Well, my new year’s resolution to do better on keeping this blog updated has gone right to hell, hasn’t it? If you follow my photo page on Facebook, hopefully you’ll forgive me when you see I’ve had a pretty fair start to the year already.
I was talking with a fellow photog today (via electronic communications, as talking in person is so passé!) about a tough shoot she had. It was with a band in a smaller venue, and the lighting was a challenge. She was looking for some input on her shots because she felt they weren’t up to par. First of all, I’m not sure how I became someone to give advice to anyone else. That’s kind of overwhelming, and also – to me – a touch absurd. You can’t give advice until you figure out what you’re doing, right?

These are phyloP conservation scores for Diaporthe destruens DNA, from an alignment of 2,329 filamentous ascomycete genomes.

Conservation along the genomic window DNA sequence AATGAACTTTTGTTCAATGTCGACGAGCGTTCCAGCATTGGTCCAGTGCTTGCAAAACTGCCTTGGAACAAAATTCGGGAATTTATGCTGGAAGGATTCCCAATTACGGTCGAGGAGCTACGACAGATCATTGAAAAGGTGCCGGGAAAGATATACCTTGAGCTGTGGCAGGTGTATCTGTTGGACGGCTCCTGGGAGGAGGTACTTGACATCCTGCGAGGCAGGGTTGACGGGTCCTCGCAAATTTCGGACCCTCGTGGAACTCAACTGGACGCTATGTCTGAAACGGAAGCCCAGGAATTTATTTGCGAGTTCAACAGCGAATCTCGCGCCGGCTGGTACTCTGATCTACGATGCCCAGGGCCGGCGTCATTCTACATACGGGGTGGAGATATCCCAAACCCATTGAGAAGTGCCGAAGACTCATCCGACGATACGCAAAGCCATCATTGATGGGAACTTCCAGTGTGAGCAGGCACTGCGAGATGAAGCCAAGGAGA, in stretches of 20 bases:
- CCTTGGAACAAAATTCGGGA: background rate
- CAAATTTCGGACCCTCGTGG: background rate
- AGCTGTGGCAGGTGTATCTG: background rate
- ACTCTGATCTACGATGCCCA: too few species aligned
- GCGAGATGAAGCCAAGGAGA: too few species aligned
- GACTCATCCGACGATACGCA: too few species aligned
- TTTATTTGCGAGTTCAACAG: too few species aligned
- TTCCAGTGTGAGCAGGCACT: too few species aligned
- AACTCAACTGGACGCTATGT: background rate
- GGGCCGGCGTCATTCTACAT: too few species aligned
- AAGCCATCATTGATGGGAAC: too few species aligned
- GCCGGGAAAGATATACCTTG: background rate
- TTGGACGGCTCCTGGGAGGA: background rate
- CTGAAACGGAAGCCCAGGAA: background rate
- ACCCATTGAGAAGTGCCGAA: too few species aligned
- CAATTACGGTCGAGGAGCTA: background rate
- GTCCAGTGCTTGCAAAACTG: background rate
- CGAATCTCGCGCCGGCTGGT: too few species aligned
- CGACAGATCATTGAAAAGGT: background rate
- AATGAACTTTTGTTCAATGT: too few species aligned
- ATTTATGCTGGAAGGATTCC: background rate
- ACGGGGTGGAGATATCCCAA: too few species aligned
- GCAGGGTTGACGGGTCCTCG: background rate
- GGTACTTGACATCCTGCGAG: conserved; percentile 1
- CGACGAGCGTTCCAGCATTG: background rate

The conversation got me thinking about last year. Starting the year off, I’d shot a handful of shows in a row that were amazing artists, but they were shot from the soundboard, with artists that weren’t all that energetic on stage. Still great performers, but from a photography point of view, it was just leaving me feeling deflated. The shots I was getting felt flat, felt forced, felt…similar. It becomes frustrating from a creative side, and left me wondering where the joy had gone.
Judas Priest, in Bloomington, IL. That alone was enough to stir the 15-year-old fan boy in me, because this was Rob F’n Halford and crew, the guys I’ve listened to forever. But then, getting to the venue, we were led down to the pit. Oh, the glorious pit, my haven from the world. When Priest hit the stage, it was like an electric current coursing through me. My camera had a mind of its own, shooting, swinging left, right, center, capturing moments happening in blinding light and letting the screaming guitars and thundering drums overwhelm me.
It was exactly what I needed.